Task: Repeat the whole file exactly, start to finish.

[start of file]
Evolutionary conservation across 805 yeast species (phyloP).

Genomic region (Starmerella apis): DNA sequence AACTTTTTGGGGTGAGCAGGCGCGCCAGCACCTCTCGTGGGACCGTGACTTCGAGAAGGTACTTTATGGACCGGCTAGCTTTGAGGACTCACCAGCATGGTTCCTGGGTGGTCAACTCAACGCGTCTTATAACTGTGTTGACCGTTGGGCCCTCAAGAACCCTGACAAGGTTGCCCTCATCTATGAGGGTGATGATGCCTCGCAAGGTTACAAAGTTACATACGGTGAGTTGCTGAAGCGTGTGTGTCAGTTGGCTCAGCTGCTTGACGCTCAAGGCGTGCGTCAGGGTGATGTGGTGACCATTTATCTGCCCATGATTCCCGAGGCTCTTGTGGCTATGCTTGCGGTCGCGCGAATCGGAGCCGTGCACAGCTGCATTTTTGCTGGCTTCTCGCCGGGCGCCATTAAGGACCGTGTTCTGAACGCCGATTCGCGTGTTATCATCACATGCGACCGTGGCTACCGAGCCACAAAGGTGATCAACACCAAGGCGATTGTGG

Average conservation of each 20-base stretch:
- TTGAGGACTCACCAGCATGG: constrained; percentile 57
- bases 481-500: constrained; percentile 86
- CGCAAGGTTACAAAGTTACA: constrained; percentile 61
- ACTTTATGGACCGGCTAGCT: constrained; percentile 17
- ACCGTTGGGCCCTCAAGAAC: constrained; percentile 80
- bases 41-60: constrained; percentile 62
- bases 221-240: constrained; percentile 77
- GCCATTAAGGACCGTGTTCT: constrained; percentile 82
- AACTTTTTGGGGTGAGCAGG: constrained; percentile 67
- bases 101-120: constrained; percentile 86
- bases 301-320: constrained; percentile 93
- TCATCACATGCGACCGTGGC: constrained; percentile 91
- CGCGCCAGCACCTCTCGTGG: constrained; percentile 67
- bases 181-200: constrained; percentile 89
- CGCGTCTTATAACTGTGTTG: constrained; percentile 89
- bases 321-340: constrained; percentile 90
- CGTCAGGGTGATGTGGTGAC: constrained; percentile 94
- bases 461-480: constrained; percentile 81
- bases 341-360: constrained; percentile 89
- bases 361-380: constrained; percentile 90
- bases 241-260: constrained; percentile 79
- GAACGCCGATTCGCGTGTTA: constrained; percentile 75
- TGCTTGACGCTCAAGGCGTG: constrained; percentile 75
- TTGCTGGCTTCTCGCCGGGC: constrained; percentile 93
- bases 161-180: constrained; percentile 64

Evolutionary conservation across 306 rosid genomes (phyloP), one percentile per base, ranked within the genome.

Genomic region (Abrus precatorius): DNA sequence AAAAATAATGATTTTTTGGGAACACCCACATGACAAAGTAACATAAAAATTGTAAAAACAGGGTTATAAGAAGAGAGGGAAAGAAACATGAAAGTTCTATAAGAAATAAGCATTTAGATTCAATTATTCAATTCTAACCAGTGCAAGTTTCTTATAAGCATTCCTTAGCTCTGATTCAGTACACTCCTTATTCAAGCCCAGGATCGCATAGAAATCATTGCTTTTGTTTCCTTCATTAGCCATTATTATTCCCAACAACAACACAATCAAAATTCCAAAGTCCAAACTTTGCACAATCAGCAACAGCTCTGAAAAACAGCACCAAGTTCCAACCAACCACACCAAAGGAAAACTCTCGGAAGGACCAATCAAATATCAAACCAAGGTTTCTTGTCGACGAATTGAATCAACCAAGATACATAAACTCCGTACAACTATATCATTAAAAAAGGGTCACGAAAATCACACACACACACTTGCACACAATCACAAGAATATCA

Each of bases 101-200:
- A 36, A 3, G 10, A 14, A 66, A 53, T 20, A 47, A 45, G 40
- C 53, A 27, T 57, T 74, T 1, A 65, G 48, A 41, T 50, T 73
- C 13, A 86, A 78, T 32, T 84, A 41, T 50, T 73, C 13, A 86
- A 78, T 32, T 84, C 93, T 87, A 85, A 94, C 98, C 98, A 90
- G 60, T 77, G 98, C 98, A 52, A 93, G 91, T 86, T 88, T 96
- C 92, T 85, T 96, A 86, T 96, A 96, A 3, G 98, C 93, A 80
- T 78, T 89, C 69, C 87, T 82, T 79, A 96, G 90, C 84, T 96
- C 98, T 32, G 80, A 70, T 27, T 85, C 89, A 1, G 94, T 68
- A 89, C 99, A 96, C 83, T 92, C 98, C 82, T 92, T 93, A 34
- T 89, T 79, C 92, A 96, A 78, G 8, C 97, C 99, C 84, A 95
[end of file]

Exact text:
Evolutionary conservation across 805 yeast species (phyloP).

Genomic region (Starmerella apis): DNA sequence AACTTTTTGGGGTGAGCAGGCGCGCCAGCACCTCTCGTGGGACCGTGACTTCGAGAAGGTACTTTATGGACCGGCTAGCTTTGAGGACTCACCAGCATGGTTCCTGGGTGGTCAACTCAACGCGTCTTATAACTGTGTTGACCGTTGGGCCCTCAAGAACCCTGACAAGGTTGCCCTCATCTATGAGGGTGATGATGCCTCGCAAGGTTACAAAGTTACATACGGTGAGTTGCTGAAGCGTGTGTGTCAGTTGGCTCAGCTGCTTGACGCTCAAGGCGTGCGTCAGGGTGATGTGGTGACCATTTATCTGCCCATGATTCCCGAGGCTCTTGTGGCTATGCTTGCGGTCGCGCGAATCGGAGCCGTGCACAGCTGCATTTTTGCTGGCTTCTCGCCGGGCGCCATTAAGGACCGTGTTCTGAACGCCGATTCGCGTGTTATCATCACATGCGACCGTGGCTACCGAGCCACAAAGGTGATCAACACCAAGGCGATTGTGG

Average conservation of each 20-base stretch:
- TTGAGGACTCACCAGCATGG: constrained; percentile 57
- bases 481-500: constrained; percentile 86
- CGCAAGGTTACAAAGTTACA: constrained; percentile 61
- ACTTTATGGACCGGCTAGCT: constrained; percentile 17
- ACCGTTGGGCCCTCAAGAAC: constrained; percentile 80
- bases 41-60: constrained; percentile 62
- bases 221-240: constrained; percentile 77
- GCCATTAAGGACCGTGTTCT: constrained; percentile 82
- AACTTTTTGGGGTGAGCAGG: constrained; percentile 67
- bases 101-120: constrained; percentile 86
- bases 301-320: constrained; percentile 93
- TCATCACATGCGACCGTGGC: constrained; percentile 91
- CGCGCCAGCACCTCTCGTGG: constrained; percentile 67
- bases 181-200: constrained; percentile 89
- CGCGTCTTATAACTGTGTTG: constrained; percentile 89
- bases 321-340: constrained; percentile 90
- CGTCAGGGTGATGTGGTGAC: constrained; percentile 94
- bases 461-480: constrained; percentile 81
- bases 341-360: constrained; percentile 89
- bases 361-380: constrained; percentile 90
- bases 241-260: constrained; percentile 79
- GAACGCCGATTCGCGTGTTA: constrained; percentile 75
- TGCTTGACGCTCAAGGCGTG: constrained; percentile 75
- TTGCTGGCTTCTCGCCGGGC: constrained; percentile 93
- bases 161-180: constrained; percentile 64

Evolutionary conservation across 306 rosid genomes (phyloP), one percentile per base, ranked within the genome.

Genomic region (Abrus precatorius): DNA sequence AAAAATAATGATTTTTTGGGAACACCCACATGACAAAGTAACATAAAAATTGTAAAAACAGGGTTATAAGAAGAGAGGGAAAGAAACATGAAAGTTCTATAAGAAATAAGCATTTAGATTCAATTATTCAATTCTAACCAGTGCAAGTTTCTTATAAGCATTCCTTAGCTCTGATTCAGTACACTCCTTATTCAAGCCCAGGATCGCATAGAAATCATTGCTTTTGTTTCCTTCATTAGCCATTATTATTCCCAACAACAACACAATCAAAATTCCAAAGTCCAAACTTTGCACAATCAGCAACAGCTCTGAAAAACAGCACCAAGTTCCAACCAACCACACCAAAGGAAAACTCTCGGAAGGACCAATCAAATATCAAACCAAGGTTTCTTGTCGACGAATTGAATCAACCAAGATACATAAACTCCGTACAACTATATCATTAAAAAAGGGTCACGAAAATCACACACACACACTTGCACACAATCACAAGAATATCA

Each of bases 101-200:
- A 36, A 3, G 10, A 14, A 66, A 53, T 20, A 47, A 45, G 40
- C 53, A 27, T 57, T 74, T 1, A 65, G 48, A 41, T 50, T 73
- C 13, A 86, A 78, T 32, T 84, A 41, T 50, T 73, C 13, A 86
- A 78, T 32, T 84, C 93, T 87, A 85, A 94, C 98, C 98, A 90
- G 60, T 77, G 98, C 98, A 52, A 93, G 91, T 86, T 88, T 96
- C 92, T 85, T 96, A 86, T 96, A 96, A 3, G 98, C 93, A 80
- T 78, T 89, C 69, C 87, T 82, T 79, A 96, G 90, C 84, T 96
- C 98, T 32, G 80, A 70, T 27, T 85, C 89, A 1, G 94, T 68
- A 89, C 99, A 96, C 83, T 92, C 98, C 82, T 92, T 93, A 34
- T 89, T 79, C 92, A 96, A 78, G 8, C 97, C 99, C 84, A 95